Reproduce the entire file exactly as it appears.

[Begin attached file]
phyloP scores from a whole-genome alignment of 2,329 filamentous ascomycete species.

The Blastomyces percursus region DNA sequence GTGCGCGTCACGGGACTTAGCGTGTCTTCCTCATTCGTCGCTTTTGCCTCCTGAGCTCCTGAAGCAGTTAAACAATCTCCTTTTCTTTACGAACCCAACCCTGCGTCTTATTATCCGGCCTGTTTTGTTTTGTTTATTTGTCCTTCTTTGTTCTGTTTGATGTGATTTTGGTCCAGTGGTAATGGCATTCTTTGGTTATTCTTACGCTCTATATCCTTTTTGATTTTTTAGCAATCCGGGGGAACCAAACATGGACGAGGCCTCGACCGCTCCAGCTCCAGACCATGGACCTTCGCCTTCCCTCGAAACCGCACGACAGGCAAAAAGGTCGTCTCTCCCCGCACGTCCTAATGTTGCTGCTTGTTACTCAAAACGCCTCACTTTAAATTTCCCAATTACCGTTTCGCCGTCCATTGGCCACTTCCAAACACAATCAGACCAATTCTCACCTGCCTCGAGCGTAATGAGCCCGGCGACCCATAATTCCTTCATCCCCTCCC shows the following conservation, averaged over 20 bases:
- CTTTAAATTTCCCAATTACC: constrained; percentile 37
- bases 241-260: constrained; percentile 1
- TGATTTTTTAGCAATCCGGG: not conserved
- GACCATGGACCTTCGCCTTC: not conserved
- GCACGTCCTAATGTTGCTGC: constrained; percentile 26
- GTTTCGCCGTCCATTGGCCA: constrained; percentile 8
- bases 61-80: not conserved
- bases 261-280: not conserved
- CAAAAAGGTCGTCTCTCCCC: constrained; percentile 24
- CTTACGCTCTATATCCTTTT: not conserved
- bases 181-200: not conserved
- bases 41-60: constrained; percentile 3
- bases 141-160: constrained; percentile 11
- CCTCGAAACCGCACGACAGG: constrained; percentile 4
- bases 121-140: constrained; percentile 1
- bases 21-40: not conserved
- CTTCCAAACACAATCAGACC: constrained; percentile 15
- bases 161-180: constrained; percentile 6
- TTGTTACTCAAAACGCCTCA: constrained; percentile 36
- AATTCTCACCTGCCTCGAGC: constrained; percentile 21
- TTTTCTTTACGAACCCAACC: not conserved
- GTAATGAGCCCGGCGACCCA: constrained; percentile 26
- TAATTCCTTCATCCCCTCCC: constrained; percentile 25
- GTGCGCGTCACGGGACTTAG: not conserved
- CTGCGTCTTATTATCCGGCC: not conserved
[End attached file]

phyloP scores from a whole-genome alignment of 2,329 filamentous ascomycete species.

The Blastomyces percursus region DNA sequence GTGCGCGTCACGGGACTTAGCGTGTCTTCCTCATTCGTCGCTTTTGCCTCCTGAGCTCCTGAAGCAGTTAAACAATCTCCTTTTCTTTACGAACCCAACCCTGCGTCTTATTATCCGGCCTGTTTTGTTTTGTTTATTTGTCCTTCTTTGTTCTGTTTGATGTGATTTTGGTCCAGTGGTAATGGCATTCTTTGGTTATTCTTACGCTCTATATCCTTTTTGATTTTTTAGCAATCCGGGGGAACCAAACATGGACGAGGCCTCGACCGCTCCAGCTCCAGACCATGGACCTTCGCCTTCCCTCGAAACCGCACGACAGGCAAAAAGGTCGTCTCTCCCCGCACGTCCTAATGTTGCTGCTTGTTACTCAAAACGCCTCACTTTAAATTTCCCAATTACCGTTTCGCCGTCCATTGGCCACTTCCAAACACAATCAGACCAATTCTCACCTGCCTCGAGCGTAATGAGCCCGGCGACCCATAATTCCTTCATCCCCTCCC shows the following conservation, averaged over 20 bases:
- CTTTAAATTTCCCAATTACC: constrained; percentile 37
- bases 241-260: constrained; percentile 1
- TGATTTTTTAGCAATCCGGG: not conserved
- GACCATGGACCTTCGCCTTC: not conserved
- GCACGTCCTAATGTTGCTGC: constrained; percentile 26
- GTTTCGCCGTCCATTGGCCA: constrained; percentile 8
- bases 61-80: not conserved
- bases 261-280: not conserved
- CAAAAAGGTCGTCTCTCCCC: constrained; percentile 24
- CTTACGCTCTATATCCTTTT: not conserved
- bases 181-200: not conserved
- bases 41-60: constrained; percentile 3
- bases 141-160: constrained; percentile 11
- CCTCGAAACCGCACGACAGG: constrained; percentile 4
- bases 121-140: constrained; percentile 1
- bases 21-40: not conserved
- CTTCCAAACACAATCAGACC: constrained; percentile 15
- bases 161-180: constrained; percentile 6
- TTGTTACTCAAAACGCCTCA: constrained; percentile 36
- AATTCTCACCTGCCTCGAGC: constrained; percentile 21
- TTTTCTTTACGAACCCAACC: not conserved
- GTAATGAGCCCGGCGACCCA: constrained; percentile 26
- TAATTCCTTCATCCCCTCCC: constrained; percentile 25
- GTGCGCGTCACGGGACTTAG: not conserved
- CTGCGTCTTATTATCCGGCC: not conserved